In a bid to avoid a state-spanning government shutdown, Gov. Bill Walker on Monday proposed a compromise to bring the Alaska Senate and Alaska House together.
Walker’s compromise was promptly rejected by the coalition majority that runs the House.
That leaves the state on course for a July 3 shutdown that would paralyze state services and multibillion-dollar commercial salmon industry.
In an evening press conference, Speaker of the House Bryce Edgmon, D-Dillingham, said the governor is on the wrong track with a proposal that would slash the state deficit from about $2.7 billion per year to about $300 million per year. He said the House Majority is continuing to champion a strategy that eliminates the entire deficit within three years.
Unless the deficit is entirely eliminated, Edgmon said, Alaskans will continue to worry about how it will be balanced and what will need to be cut to make the budget balance.
“If we don’t do it right this session, we’re going to be back next session with the same scenario that’s before us now, and that’s clearly not acceptable to Alaskans at large and that’s not acceptable to us, because we were elected to make tough decisions,” Edgmon said.
He further added that the threat of federal budget cuts proposed by President Donald Trump add to the urgency of solving the state’s budget crisis.
Legislative inaction, combined with federal cuts, means “Alaska could be in for a tremendous double-whammy going forward,” Edgmon said.
In separate meetings with the House Majority, House Minority, Senate Majority and Senate Minority, Walker proposed using the Senate version of Senate Bill 26, which spends a portion of the Alaska Permanent Fund’s earnings on state services and cuts the Permanent Fund Dividend to $1,000.
In compensation, Walker favored the House’s version of the state operating budget, which includes fewer cuts than the Senate version.
Walker’s proposal also included a hike in the state gasoline tax, a slightly modified Senate version of House Bill 111 (which cuts subsidies for oil and gas drilling), and the governor’s own version of the capital construction budget, in addition to $288 million the Senate advocated in back payments to oil and gas drillers.
Walker also proposed advancing Senate Bill 12, a school tax proposed by Sen. Click Bishop, R-Fairbanks. That measure was proposed at the start of the regular legislative session but has not been heard.
Outside the State Office Building, Carrie Hughes-Skandjis was gathering signatures for a petition urging the Alaska Senate to act on the budget.
“It’s like must-see TV this afternoon,” Hughes-Skandjis said of the governor’s presentation, which wasn’t actually on TV.
The presentation was supposed to be an informal one, with the governor and a handful of state executives talking to legislators in small groups, privately. Some lawmakers attended in person, while others viewed the conference from Legislative Information Offices across the state.
It remained closed to the public and media, with even details of Walker’s proposal withheld, until Rep. Lora Reinbold, R-Eagle River, posted a copy on Facebook.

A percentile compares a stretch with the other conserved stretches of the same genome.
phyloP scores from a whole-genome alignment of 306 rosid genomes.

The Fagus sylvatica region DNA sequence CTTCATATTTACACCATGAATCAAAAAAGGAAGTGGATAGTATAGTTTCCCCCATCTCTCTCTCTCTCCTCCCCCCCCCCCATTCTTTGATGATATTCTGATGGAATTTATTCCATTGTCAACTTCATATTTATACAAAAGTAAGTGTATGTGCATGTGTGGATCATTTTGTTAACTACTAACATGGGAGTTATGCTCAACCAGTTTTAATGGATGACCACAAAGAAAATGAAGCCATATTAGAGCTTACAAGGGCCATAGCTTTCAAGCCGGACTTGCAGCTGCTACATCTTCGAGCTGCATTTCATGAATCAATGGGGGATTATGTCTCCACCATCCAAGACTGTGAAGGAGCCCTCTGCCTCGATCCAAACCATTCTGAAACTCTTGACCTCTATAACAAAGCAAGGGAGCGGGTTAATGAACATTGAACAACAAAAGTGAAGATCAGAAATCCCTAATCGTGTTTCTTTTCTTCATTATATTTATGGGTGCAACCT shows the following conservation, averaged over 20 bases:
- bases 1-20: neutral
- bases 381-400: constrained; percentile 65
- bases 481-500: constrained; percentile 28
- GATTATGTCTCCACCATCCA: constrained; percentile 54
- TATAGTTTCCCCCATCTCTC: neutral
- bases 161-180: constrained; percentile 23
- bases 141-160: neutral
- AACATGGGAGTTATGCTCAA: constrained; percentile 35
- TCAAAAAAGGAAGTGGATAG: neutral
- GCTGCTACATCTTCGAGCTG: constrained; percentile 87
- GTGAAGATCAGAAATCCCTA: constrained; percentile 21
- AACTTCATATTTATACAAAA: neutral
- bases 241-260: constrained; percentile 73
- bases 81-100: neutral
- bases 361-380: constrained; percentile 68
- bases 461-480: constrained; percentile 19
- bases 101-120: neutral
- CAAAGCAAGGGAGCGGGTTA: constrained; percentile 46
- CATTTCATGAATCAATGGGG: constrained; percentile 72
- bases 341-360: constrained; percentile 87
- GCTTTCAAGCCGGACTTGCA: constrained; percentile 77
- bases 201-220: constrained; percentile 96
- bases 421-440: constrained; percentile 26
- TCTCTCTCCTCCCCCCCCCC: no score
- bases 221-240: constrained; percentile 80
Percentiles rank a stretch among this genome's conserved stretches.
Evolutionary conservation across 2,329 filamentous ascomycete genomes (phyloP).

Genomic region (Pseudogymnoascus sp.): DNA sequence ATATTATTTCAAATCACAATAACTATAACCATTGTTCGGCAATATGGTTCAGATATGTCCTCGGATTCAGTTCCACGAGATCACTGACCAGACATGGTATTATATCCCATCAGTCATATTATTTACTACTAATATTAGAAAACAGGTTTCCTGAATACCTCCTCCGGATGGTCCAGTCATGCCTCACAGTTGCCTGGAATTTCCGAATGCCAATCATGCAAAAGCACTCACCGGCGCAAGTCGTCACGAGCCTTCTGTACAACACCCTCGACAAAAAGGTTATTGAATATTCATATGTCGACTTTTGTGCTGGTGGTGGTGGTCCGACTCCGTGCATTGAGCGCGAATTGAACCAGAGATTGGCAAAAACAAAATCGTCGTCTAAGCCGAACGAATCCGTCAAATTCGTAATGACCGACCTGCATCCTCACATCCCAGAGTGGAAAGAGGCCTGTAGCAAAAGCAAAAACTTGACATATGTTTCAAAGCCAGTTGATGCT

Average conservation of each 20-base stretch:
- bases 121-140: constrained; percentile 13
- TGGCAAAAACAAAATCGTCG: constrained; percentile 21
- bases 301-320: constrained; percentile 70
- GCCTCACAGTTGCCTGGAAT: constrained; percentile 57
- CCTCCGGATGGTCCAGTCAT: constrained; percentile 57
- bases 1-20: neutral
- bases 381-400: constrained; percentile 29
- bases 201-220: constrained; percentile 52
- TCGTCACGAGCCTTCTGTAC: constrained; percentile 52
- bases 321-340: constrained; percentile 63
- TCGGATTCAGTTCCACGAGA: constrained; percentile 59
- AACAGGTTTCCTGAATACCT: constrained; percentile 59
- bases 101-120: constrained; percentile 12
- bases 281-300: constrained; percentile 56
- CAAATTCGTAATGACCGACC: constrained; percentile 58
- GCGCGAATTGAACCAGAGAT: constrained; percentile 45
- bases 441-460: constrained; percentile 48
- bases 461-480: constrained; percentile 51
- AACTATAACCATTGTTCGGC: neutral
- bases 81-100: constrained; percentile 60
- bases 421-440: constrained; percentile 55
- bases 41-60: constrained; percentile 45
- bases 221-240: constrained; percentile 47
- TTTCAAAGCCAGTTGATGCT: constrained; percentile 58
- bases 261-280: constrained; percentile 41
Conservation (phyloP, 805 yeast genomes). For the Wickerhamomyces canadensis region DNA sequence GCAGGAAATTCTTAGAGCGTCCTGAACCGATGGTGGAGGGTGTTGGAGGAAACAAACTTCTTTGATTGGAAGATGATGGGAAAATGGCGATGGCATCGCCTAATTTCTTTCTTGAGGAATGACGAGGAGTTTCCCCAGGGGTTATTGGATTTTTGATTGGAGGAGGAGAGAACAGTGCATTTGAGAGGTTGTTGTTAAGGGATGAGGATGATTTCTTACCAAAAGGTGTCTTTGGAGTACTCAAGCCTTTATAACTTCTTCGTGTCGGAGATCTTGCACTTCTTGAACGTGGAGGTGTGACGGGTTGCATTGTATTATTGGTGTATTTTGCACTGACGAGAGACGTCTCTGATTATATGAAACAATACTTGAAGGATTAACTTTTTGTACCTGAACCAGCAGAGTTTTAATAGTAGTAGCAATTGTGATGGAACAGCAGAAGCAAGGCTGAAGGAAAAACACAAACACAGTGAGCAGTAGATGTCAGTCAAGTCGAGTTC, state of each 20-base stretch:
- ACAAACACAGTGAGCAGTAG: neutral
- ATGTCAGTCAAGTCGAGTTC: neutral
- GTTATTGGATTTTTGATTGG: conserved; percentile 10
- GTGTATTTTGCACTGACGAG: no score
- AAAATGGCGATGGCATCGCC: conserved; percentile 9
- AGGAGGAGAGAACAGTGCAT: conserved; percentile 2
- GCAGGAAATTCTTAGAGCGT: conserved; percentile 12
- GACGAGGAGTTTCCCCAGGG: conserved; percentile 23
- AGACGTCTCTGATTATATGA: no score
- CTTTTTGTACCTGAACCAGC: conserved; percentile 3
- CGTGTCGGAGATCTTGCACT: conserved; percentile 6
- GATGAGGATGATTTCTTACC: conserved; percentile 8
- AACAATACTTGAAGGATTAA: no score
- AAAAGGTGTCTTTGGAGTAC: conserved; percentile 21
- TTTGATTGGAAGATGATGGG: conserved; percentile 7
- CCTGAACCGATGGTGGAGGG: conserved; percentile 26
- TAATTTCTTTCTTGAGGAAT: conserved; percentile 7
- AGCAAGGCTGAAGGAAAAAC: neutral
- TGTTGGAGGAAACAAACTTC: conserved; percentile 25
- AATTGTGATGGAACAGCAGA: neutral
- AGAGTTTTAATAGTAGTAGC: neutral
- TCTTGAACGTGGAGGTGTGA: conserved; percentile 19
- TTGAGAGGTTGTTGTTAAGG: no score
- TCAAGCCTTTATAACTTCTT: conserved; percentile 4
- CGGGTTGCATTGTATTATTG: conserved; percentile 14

Reinbold, a member of the Republican House Minority, joined the majority in rejecting Walker’s plan.
“Do you see any budget cuts in his so-called compromise?” she asked on Facebook.
House Minority Leader Charisse Millett, R-Anchorage, declined to comment on the governor’s presentation Monday, as did members of the Senate Majority and the Senate Minority.
With the House Majority’s rejection of Walker’s mediation bid, it isn’t clear how the Legislature will reach a deal to avert a government shutdown.
The Senate Majority has proposed a fiscal plan that the House Majority rejects because it ─ like Walker’s proposal ─ does not fully solve the deficit and would overly crimp future spending, House Majority members have said.
Asked where the House’s rejection leaves negotiations, Edgmon said, “It would be my hope that we can continue to negotiate.”
He believes that the Legislature can act quickly when it wants to, and as a shutdown approaches, it will want to.
“If the intensity factor has to be ratcheted up, as it is by the day here, that’s where we’re going to find ourselves,” Edgmon said.
That rising tension will also weigh on the state’s more than 15,000 employees, who were notified June 1 that they will be laid off, at least temporarily, if the state shuts down.
Hughes-Skandjis, collecting signatures outside the State Office Building, was affixing them to an enormous “pink slip” targeted not at public employees but at members of the Alaska Senate.
“What we’re looking for is a comprehensive fiscal plan,” said Jim Duncan, executive director of ASEA/AFSCME Local 52, the union organizing the petition campaign.
Kayla Wisner was among the state employees who used a portion of her lunch break to sign the pink slip offered by Hughes-Skandjis.
She and her husband each work two jobs, she said, and they need their work to pay for child care, schooling, and their home — “everything, really,” she said.
“The idea of losing my job is really scary,” she said. “I really hope (the shutdown) doesn’t come to pass, because I love my job.”
Just in case, she’s already begun looking for another job.